| The evolution of cooking methods has been interesting indeed, from the open fires of primitive man, who must have decided at some point that cooked meat tasted better than raw, on to wood fired stoves, fossil fuel-based cooking, whether coal, propane, or gas, and let’s not forget electric range tops. Standing on its own in the modern kitchen is the microwave oven. What will be next? The space age food pill dispensing stations of the futuristic cartoon family, The Jetsons?
We’ve been talking about resonant cavity magnetrons and the purpose they serve within a microwave radar system. We also learned about Dr. Percy Spencer’s discovery and how microwave radar transmissions emanating from a magnetron can cook food, not to mention melt candy bars.
Figure 1- Microwaves Melt Candy Bars and Cook Food
Although the technologies used in microwave radars and microwave ovens are similar, they do have important differences. It would be both unsafe and impractical to install microwave radar systems into kitchens. Radiation emitted from radar wave guide lacking proper containment would bounce aimlessly around the kitchen, posing a threat to human safety. You see, microwaves don’t know the difference between our bodies and the food we wish to cook. They’ll heat up human tissue just as readily as a bowl of chicken soup. Another issue is that runaway microwaves lose much of their effectiveness through their aimless bouncing about, and much of it would not be directed to the food itself. Dr. Spencer would learn how to corral that energy, making microwave cooking a commercial success.
The biggest problem for Dr. Spencer to overcome was containment of the microwaves. They needed to be directed towards food in order to efficiently heat them. His first microwave oven was a metal box containing an opening at the top into which a magnetron wave guide could be inserted. This would then introduce microwaves into the box, and the metal construction of the box would safely contain them. The safety issue had now been resolved because the waves couldn’t escape, they would simply bounce around inside the box and most of their energy would be transferred into any food placed inside.
Dr. Spencer’s employer, the Raytheon Corporation, produced the first commercial microwave oven in 1954, and it was appropriately named the “Radarange.” It was huge, almost six feet tall, and weighed in at about 750 pounds! Hardly something that could fit into a home kitchen. Despite its massive size, the Radarange wasn’t all that powerful and couldn’t compete against the compact countertop microwave ovens in use today.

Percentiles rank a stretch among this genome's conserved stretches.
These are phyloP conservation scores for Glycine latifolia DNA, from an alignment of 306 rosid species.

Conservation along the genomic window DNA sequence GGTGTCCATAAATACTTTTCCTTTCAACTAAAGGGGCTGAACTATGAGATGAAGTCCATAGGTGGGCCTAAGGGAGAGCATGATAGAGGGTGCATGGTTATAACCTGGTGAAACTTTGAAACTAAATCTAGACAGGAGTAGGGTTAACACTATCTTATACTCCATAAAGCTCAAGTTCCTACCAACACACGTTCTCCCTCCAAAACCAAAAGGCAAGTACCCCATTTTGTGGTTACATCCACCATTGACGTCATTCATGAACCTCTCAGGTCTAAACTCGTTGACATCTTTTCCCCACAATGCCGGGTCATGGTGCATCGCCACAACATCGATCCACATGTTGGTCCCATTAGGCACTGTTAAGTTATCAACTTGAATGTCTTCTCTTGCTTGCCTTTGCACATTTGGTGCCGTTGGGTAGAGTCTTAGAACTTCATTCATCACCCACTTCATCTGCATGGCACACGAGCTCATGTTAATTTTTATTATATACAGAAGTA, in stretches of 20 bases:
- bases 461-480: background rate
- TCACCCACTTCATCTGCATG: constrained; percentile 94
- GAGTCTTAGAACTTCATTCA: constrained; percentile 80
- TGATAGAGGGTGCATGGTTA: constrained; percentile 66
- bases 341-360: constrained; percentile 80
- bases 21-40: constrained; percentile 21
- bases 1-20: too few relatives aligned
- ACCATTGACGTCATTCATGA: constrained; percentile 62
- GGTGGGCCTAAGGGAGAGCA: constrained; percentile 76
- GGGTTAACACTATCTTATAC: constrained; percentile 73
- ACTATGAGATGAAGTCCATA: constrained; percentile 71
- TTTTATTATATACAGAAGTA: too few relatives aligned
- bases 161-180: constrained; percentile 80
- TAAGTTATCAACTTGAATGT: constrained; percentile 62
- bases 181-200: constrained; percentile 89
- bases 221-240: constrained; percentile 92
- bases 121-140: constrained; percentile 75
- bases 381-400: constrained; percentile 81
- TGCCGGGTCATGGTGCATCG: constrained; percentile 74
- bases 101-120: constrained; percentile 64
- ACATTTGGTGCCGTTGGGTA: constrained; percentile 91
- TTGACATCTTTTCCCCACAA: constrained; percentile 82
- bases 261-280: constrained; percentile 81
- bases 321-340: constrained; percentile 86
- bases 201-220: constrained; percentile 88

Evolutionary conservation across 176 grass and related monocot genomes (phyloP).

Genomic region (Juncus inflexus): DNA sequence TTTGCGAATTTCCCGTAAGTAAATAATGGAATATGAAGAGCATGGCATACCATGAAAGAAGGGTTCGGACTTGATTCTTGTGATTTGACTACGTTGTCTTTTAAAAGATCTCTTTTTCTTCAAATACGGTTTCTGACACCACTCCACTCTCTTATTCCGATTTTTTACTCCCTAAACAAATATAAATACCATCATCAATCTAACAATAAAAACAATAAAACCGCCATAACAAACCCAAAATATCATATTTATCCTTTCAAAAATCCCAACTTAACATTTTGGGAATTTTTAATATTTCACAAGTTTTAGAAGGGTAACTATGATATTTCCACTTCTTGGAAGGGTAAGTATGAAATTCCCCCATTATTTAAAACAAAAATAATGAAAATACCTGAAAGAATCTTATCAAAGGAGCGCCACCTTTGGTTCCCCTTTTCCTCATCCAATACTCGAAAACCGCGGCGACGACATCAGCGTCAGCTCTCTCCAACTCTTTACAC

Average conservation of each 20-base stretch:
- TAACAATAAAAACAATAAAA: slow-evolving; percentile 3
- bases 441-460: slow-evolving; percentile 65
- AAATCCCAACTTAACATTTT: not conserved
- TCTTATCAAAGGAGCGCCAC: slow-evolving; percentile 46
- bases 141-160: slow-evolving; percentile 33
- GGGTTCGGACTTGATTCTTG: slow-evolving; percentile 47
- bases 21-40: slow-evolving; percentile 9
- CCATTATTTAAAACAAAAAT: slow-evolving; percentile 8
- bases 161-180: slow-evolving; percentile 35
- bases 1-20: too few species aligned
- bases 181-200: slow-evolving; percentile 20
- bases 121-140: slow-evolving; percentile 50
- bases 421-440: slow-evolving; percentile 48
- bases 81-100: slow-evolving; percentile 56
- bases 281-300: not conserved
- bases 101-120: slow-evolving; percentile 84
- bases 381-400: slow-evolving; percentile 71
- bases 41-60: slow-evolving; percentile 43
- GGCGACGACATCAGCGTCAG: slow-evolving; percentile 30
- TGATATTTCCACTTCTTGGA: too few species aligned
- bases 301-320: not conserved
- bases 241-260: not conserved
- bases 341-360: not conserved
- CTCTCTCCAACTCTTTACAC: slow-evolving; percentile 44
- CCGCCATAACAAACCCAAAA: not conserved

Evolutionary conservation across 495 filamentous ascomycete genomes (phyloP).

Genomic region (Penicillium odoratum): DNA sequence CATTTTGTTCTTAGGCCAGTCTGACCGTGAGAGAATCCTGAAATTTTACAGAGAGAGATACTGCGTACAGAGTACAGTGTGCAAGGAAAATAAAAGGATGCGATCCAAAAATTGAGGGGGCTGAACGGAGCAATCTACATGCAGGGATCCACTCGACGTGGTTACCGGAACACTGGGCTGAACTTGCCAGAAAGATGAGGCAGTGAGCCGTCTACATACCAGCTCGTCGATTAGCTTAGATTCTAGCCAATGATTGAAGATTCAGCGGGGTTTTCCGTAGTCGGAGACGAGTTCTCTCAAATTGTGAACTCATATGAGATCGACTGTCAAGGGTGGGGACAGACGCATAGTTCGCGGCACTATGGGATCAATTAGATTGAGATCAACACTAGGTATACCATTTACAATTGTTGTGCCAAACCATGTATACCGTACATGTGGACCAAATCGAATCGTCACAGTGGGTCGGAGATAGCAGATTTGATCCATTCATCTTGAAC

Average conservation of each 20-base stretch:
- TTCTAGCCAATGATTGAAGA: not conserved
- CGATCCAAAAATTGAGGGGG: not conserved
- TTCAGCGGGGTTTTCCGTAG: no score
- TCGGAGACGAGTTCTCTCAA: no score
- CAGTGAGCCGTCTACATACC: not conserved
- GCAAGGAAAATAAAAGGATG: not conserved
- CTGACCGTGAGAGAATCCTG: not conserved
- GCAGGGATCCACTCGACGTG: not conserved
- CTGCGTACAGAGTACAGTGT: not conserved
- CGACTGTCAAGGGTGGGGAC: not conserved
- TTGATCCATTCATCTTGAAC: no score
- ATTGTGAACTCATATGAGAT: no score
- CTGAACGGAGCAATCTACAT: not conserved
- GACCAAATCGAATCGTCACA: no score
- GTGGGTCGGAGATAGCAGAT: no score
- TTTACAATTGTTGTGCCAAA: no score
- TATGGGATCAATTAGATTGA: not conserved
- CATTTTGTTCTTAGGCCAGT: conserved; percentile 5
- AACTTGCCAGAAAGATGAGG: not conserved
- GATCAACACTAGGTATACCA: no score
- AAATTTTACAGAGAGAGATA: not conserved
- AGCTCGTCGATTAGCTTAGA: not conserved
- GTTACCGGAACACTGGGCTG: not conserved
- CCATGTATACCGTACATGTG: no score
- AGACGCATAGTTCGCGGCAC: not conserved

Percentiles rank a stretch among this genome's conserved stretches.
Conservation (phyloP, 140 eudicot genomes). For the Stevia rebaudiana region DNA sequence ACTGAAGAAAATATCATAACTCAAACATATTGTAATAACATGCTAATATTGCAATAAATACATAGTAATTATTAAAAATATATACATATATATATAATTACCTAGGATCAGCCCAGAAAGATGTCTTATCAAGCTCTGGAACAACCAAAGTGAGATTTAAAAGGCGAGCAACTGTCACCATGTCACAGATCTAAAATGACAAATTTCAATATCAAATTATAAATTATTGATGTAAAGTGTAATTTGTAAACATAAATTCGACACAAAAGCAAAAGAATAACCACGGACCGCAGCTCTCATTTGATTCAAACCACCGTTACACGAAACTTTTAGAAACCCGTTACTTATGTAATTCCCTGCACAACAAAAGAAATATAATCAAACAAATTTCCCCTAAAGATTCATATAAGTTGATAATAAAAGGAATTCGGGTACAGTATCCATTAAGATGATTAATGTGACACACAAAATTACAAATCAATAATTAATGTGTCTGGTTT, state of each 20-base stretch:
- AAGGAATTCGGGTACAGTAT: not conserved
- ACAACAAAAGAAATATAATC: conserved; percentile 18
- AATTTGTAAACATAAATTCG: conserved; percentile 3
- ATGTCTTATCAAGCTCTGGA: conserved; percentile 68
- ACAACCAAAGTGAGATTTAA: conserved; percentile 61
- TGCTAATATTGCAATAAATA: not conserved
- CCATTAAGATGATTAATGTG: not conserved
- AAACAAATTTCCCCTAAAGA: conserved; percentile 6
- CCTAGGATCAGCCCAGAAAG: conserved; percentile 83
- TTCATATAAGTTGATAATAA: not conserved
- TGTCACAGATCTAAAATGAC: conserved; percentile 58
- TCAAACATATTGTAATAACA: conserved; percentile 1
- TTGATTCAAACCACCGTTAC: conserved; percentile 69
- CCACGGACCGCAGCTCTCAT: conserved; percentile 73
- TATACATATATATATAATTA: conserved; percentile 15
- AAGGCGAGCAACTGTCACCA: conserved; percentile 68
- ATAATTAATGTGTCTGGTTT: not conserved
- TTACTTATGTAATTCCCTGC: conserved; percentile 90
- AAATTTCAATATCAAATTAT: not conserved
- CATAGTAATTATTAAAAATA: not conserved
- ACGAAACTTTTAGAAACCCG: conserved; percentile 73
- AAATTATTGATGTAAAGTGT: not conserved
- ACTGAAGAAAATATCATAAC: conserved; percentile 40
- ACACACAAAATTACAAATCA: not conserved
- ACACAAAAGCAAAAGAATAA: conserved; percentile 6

It wasn’t until 1967 that technology improved enough to give us the smaller, more efficient units affordable to consumers. This improvement involved using a newly developed semiconductor device called a “diode” within the high voltage electric circuitry that powers the magnetron. We’ll learn more about these technologies in our next post.
Also in our next post, we’ll see how high voltage circuits can pose electrocution hazards in a way you‘d never expect. I discussed one of these instances in my recent appearance on The Discovery Channel program, Curious and Unusual Deaths, soon to be aired.
Posts Tagged ‘coal’
We’ve been talking about coal fired power plants for some time now, and it’s always good to introduce third party information on subject matter in order to gain the most from the discussion. What follows is an excerpt of an interesting book review on the subject of coal consumption which appeared in the New York Times:
There is perhaps no greater act of denial in modern life than sticking a plug into an electric outlet. No thinking person can eat a hamburger without knowing it was once a cow, or drink water from the tap without recognizing, at least dimly, that its journey began in some distant reservoir. Electricity is different. Fully sanitized of any hint of its origins, it pours out of the socket almost like magic.
In his new book, Jeff Goodell breaks the spell with a single number: 20. That’s how many pounds of coal each person in the United States consumes, on average, every day to keep the electricity flowing. Despite its outdated image, coal generates half of our electricity, far more than any other source. Demand keeps rising, thanks in part to our appetite for new electronic gadgets and appliances; with nuclear power on hold and natural gas supplies tightening, coal’s importance is only going to increase. As Goodell puts it, “our shiny white iPod economy is propped up by dirty black rocks.”
To read the entire article, follow this link:
A locomotive crane unloading coal from railcars at a power plant in the late 1930s.
Next week we’ll continue our regular series, following energy’s journey through the power plant.